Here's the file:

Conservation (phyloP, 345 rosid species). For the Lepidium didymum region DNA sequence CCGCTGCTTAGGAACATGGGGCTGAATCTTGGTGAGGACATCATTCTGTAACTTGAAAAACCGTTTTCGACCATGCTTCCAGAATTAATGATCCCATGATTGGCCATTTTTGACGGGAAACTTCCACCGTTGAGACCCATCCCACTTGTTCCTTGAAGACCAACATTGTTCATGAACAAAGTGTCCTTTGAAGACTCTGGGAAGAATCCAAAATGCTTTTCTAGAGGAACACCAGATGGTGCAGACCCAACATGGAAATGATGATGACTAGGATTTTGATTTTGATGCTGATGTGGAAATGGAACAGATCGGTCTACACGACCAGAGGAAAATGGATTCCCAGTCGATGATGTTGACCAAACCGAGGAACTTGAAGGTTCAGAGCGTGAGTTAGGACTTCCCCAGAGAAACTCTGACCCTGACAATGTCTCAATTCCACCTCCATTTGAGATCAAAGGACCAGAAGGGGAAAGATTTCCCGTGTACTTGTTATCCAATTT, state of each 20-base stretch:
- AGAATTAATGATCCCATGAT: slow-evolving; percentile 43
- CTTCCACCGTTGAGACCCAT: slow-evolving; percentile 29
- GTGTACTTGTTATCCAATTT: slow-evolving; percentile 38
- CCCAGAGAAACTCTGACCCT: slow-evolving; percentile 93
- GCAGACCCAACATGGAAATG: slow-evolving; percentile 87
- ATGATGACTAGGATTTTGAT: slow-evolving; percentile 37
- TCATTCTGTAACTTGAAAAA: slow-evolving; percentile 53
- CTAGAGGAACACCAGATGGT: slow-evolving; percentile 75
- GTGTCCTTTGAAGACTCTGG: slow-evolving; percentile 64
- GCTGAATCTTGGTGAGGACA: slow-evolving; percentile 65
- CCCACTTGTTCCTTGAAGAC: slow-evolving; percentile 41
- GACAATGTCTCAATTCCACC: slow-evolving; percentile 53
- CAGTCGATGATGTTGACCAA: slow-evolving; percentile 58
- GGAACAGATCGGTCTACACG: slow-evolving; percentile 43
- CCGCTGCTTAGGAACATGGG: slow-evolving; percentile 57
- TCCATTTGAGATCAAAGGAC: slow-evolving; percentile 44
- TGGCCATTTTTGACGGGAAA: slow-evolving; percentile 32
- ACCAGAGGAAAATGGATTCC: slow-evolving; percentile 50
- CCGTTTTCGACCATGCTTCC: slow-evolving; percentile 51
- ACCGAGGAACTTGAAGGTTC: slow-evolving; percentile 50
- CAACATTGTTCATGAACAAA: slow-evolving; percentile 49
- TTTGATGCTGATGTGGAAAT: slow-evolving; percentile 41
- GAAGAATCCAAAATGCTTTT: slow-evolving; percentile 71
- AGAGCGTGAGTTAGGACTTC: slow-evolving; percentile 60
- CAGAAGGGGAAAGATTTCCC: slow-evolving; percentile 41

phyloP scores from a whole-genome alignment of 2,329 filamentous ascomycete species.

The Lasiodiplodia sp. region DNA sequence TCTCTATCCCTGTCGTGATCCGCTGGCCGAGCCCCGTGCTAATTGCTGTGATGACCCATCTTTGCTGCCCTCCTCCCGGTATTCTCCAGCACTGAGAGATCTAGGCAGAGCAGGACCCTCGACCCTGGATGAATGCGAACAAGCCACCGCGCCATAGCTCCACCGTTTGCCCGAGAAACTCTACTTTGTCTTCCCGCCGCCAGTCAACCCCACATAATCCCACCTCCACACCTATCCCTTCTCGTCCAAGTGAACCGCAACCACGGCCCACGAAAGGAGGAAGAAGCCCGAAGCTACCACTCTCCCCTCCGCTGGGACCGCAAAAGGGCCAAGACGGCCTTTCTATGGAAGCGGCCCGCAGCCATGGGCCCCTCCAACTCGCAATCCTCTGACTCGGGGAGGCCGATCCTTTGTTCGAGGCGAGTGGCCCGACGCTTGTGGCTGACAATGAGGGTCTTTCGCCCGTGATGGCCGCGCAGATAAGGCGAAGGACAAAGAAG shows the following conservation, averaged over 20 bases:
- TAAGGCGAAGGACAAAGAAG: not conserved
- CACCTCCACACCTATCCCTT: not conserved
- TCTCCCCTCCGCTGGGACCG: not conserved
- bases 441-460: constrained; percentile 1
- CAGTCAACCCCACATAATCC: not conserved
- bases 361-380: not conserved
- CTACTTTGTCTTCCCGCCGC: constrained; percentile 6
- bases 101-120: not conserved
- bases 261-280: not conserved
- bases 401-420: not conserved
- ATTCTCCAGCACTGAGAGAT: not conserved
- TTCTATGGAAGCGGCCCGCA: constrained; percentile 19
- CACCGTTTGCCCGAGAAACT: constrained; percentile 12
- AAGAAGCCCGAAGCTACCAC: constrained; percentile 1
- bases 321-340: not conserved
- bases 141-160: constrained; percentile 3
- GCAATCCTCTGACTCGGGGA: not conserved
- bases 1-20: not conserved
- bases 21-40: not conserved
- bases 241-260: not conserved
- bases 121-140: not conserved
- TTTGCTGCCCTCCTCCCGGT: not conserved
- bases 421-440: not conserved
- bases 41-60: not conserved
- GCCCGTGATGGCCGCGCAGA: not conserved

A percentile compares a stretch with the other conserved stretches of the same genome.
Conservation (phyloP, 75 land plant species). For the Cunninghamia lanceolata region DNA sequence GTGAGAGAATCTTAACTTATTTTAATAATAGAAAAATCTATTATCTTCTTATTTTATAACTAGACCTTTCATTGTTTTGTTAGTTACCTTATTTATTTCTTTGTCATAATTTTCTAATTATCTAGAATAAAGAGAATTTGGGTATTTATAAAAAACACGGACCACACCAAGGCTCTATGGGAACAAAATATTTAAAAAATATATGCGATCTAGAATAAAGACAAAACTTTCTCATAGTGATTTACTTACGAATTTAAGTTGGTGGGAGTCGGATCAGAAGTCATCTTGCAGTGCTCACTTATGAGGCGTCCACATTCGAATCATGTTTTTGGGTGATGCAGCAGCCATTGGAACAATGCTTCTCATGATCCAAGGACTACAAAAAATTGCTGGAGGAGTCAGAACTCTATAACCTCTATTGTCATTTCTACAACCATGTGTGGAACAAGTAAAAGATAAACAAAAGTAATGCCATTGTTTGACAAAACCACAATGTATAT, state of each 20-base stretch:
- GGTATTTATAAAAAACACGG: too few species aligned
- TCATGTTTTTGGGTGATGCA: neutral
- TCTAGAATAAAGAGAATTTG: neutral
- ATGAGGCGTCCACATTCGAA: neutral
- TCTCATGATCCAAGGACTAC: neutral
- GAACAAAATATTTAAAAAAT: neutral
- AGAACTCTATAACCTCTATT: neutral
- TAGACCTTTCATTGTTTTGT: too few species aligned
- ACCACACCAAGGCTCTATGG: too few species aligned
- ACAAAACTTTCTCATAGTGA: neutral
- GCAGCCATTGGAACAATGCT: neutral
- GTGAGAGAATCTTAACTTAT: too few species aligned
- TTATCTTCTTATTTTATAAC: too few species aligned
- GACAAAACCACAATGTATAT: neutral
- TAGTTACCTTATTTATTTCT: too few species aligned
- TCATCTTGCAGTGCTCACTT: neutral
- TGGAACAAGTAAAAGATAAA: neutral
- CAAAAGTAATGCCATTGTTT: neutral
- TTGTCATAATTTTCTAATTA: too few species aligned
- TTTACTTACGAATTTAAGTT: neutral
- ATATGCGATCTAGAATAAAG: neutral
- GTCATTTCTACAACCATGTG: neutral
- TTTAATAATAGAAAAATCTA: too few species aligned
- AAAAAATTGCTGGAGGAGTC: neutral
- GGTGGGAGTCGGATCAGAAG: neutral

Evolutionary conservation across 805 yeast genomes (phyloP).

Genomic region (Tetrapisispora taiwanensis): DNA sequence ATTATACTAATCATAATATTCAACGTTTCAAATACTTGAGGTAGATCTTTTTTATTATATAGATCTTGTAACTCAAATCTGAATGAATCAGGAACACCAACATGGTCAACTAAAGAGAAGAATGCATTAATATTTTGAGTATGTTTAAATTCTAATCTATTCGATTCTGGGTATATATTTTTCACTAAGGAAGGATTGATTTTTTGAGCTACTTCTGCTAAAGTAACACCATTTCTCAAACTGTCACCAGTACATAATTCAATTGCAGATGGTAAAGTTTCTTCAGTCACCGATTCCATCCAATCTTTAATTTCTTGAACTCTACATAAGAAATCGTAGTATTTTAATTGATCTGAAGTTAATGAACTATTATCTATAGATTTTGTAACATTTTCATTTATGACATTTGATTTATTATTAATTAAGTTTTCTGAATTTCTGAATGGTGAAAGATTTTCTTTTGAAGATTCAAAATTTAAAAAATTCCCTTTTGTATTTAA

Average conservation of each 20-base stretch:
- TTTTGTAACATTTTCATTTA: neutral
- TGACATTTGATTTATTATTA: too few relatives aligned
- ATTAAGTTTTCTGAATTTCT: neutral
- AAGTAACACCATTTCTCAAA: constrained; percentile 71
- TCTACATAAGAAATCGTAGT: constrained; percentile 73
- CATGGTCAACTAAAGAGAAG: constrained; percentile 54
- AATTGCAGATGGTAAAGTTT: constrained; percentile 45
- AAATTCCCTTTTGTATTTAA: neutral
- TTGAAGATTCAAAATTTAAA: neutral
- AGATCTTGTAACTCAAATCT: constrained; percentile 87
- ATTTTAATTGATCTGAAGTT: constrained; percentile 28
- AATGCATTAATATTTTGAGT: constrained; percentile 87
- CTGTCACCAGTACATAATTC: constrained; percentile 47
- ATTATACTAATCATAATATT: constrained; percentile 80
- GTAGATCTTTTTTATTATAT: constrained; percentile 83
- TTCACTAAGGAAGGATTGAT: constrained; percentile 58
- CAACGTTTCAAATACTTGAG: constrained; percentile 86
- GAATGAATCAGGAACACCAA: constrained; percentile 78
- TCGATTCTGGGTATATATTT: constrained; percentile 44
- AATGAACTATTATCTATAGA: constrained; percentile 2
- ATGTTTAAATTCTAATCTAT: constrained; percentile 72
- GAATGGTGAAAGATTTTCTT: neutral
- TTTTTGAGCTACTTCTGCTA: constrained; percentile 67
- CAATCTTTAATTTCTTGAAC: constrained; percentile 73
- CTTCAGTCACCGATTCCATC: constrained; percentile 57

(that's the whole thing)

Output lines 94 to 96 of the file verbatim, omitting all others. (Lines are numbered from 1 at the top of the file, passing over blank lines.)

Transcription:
- ATTTTAATTGATCTGAAGTT: constrained; percentile 28
- AATGCATTAATATTTTGAGT: constrained; percentile 87
- CTGTCACCAGTACATAATTC: constrained; percentile 47